The fruit of Terminalia Chebula, Retzius; Myrobalanus Chebula, Gaertner.
COMMON NAME: Myrobalans.
Botanical Source.—Terminalia Chebula is a tree whose trunk towers from 40 to 70 feet, its verticillate branches giving the tree a symmetrical head. The leaves are short-petioled, alternate, entire, or slightly dentate, arranged on the ends of the branches (hence the name Terminalia), coriaceous and spotted. The 10-stamened flowers are white or yellowish, and borne in racemes or spikes. The fruit is a drupe about the size of a large plum.
History.—Several other species yield commercial myrobalans, but the fruit is almost unknown in Western commerce. In India and China, where the species are indigenous, the fruit is highly valued for almost every ill that flesh is heir to. The hard wood takes a fine polish and is useful in cabinet work. The creamy, fragrant juice of the T. angustifolia, Wight, when dried, is used in Indian temple worship as an incense. The tree is regarded sacred, and has interesting historical and mythological connections. The celebrated India Ink is the product of the bark and leaves of T. cattapa, Linné. All the species yield a tanning bark. The leaves, bark, and fruit yield a dye, which with iron gives a rich black, and with alum a fine yellow color.
Description.—Chebula myrobalans are ovoid or oblong, about the size of the prune, yellow-brown, marked with 5 or 6 obtuse angles, and ribbed. The light-brown endocarp is resin-dotted. The single seed is white. The Myrobalani citrinae, or Yellow myrobalans, are smaller, orange or yellow-hued, and of a more pronounced bitter taste. They have been sold as white galls. The unripe fruit is known as Myrobalani nigrae, or Black myrobalans. They are blackish, shrivelled and brittle, glossy on fracture, and contain either none or an imperfect seed. They are astringent and somewhat sour.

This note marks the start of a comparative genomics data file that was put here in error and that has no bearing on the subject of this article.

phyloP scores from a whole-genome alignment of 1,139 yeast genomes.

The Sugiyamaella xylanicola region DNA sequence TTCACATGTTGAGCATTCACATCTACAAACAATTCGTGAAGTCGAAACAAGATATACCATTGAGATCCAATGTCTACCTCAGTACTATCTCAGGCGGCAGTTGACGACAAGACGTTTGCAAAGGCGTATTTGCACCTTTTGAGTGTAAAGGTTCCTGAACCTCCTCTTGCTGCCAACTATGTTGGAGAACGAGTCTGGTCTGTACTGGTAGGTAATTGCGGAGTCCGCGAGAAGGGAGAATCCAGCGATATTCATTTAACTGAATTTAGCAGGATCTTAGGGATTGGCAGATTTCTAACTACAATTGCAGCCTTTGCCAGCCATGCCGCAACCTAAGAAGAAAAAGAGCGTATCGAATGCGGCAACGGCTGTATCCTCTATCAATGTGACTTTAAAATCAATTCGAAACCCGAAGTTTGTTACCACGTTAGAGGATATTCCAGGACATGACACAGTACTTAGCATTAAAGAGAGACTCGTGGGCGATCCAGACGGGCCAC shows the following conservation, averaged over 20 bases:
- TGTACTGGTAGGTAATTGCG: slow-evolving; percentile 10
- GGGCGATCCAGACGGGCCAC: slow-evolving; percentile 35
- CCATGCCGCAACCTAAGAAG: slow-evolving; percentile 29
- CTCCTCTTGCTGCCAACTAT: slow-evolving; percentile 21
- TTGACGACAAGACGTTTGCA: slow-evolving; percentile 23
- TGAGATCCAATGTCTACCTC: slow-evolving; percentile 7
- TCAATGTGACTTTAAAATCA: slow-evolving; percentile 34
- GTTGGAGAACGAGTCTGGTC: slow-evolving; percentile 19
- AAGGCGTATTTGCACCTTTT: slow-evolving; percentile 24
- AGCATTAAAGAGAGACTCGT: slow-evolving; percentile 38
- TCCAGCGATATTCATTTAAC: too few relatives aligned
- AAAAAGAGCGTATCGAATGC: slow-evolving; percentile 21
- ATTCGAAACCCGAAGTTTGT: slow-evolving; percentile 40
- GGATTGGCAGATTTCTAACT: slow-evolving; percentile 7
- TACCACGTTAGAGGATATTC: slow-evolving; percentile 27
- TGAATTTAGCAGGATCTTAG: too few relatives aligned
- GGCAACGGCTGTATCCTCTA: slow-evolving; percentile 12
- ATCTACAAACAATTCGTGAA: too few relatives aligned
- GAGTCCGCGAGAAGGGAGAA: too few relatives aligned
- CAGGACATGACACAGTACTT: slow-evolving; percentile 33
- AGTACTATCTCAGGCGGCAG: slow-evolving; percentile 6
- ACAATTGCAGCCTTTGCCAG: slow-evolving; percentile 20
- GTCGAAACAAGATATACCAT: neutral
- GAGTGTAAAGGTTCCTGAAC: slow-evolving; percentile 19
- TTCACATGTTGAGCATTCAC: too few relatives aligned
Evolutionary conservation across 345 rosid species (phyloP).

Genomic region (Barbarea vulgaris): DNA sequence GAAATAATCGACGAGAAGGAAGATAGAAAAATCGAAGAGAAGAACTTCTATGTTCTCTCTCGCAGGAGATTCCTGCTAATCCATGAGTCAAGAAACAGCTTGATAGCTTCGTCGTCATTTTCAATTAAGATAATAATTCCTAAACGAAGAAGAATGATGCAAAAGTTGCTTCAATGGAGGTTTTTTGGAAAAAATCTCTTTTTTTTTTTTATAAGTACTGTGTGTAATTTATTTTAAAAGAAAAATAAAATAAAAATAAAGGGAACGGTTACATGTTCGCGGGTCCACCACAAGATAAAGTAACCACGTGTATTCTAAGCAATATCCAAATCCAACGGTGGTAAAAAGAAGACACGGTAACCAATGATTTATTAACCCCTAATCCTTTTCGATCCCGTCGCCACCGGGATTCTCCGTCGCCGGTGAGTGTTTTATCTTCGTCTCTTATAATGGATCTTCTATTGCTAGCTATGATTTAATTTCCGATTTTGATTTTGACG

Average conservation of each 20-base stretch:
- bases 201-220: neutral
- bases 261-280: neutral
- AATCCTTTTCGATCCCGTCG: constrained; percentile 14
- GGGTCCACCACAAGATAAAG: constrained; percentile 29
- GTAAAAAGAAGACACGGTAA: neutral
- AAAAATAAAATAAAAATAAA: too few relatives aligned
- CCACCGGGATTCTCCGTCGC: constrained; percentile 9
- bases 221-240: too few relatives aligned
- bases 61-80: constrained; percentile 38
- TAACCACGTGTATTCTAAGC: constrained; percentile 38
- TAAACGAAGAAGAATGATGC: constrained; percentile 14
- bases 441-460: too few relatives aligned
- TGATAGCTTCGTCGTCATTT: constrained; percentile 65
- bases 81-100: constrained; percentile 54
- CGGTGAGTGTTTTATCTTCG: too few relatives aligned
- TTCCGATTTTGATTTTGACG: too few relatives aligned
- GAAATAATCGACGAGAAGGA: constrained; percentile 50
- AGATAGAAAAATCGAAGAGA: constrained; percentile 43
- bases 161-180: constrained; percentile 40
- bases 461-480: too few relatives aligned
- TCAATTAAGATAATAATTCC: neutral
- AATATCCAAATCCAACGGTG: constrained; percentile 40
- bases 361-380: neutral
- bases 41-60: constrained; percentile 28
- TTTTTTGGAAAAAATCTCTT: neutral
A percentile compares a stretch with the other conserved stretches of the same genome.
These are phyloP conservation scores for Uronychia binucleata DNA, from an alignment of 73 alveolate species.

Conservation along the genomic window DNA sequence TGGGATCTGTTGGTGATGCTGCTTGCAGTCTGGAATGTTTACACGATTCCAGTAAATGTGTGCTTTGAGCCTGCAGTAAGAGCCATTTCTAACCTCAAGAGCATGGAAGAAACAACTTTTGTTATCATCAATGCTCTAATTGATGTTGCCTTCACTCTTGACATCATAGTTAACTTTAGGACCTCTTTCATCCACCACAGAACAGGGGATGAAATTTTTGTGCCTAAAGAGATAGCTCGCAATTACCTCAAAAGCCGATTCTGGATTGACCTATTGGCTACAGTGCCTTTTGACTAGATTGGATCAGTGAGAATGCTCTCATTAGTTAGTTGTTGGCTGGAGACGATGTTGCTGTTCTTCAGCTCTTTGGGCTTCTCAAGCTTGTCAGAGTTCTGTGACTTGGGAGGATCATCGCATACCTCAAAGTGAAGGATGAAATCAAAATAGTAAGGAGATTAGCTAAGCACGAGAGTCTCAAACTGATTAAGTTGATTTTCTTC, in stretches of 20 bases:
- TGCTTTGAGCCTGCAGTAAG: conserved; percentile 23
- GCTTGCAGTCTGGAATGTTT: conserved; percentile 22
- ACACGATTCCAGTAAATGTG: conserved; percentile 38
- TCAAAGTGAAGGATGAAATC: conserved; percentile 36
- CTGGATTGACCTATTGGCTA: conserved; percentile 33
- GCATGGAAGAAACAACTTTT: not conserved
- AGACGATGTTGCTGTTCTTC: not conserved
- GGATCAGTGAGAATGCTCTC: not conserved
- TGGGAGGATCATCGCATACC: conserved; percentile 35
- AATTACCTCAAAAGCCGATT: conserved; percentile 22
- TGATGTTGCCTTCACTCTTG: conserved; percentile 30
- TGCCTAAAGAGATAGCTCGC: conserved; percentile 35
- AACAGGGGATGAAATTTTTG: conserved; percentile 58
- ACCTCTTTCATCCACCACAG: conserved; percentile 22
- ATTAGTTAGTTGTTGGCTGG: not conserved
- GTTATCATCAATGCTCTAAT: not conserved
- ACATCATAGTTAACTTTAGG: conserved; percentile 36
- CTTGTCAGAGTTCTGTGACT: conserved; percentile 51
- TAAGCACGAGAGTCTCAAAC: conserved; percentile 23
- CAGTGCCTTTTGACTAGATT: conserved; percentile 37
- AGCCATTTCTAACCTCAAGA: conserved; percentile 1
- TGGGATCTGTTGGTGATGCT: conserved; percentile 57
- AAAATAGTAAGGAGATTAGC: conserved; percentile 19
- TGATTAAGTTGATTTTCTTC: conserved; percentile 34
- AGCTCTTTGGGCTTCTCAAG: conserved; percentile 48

Chemical Composition.—The fruit, as well as all other parts of the tree, contains tannin. According to E. Mafat (Pharm. Jour. Trans., Vol. XXIII, 1892, p. 145), the amount of tannin in chebulic myrobalans varies from 18.2 to 52 per cent. Stenhouse (1843) found 45 per cent of tannin, gallic acid, mucilage, and a brown-yellow coloring matter. The black variety contains much sugar. Apéry, (1888) isolated from black myrobalans a green oleoresin soluble in alcohol, ether, petroleum spirit, and oil of turpentine. He named it myrobalanin. A. Campbell Stark (Pharm. Jour. Trans., 1892, Vol. XXIII, p. 253) making a complete analysis of myrobalans, observed the same oil and obtained only 20.6 per cent of tannin. Dr. G. Zölffel (Archiv der Pharm., 1891, p. 123) found the tannin matter of myrobalans to be identical with that of algarobilla, the astringent fruit of Caesalpinia brevifolia, Bentham, a Chilenian plant. It consists of two principles which differ in both plants only with regard to their relative proportions. Accordingly, the tannin matter of myrobalans is a mixture of predominating ellaggen-tannic acid (C14H10O10, Loewe, 1875, or C6H2.COOH.[OH]2.O.O.CO.C6H2[OH]3, Zölffel), and a smaller quantity of gallic acid glucosid, yielding, upon hydrolysis, gallic acid and dextrose. Gallic acid also preexists in part in myrobalans. Ellaggen-tannic acid, isolated by Loewe (1875) from the fruits of Caesalpinia Coriaria, Willdenow (Divi-divi), as well as from myrobalans, decomposes, upon hydrolysis, into water and ellagic acid (C14H6O8+2H2O). Fridolin's crystallizable chebulinic acid (1884), upon hydrolysis, splits into 2 molecules of gallic, and 1 molecule of tannic acid. It is no doubt closely related to the tannic principles aforenamed.
Action, Medical Uses, and Dosage.—Myrobalans were known to the ancients who appear to have valued them highly in innumerable complaints for which they are never now employed. They impart a green color to the saliva, and have an astringent, sourish taste. Like rhubarb, they have been found to possess both cathartic and astringent properties (Apéry), and are reputed of some value in the chronic forms of diarrhoea, dysentery, and catarrhal diseases of the bowels. The dose is from 2 to 5 grains, in pill or capsule, every 2 to 4 hours.
Other Myrobalans.—BELLERIC MYROBALANS. Subglobular, smaller than the chebulic myrobalans, short-stalked, tomentose, and of a red-brown color. The putamen is light-brown, 5-sided, odorless, bitter, and astringent. The fleshy part of the fruit is resinous. It is the product of Terminalia bellerica, Roxburgh (see its analysis in Pharmacographia Indica, Vol. II, 1890, p. 7). Several other species of Terminalia yield astringent barks and and employed in tanneries.
EMBLIC MYROBALANS.—This is furnished by an entirely different plant from the Terminalia, the Phyllanthus Emblica, Linné (Emblica officinalis Gaertner); Nat. Ord.—Euphorbiaceae. India. Subglobular, drupaceous fruit, having 6 grooves, deeply furrowed between grooves, 3-celled, each cell enclosing 2 glossy, brownish-red seeds. The taste of this fruit is astringent and sour.
King's American Dispensatory, 1898, was written by Harvey Wickes Felter, M.D., and John Uri Lloyd, Phr. M., Ph. D.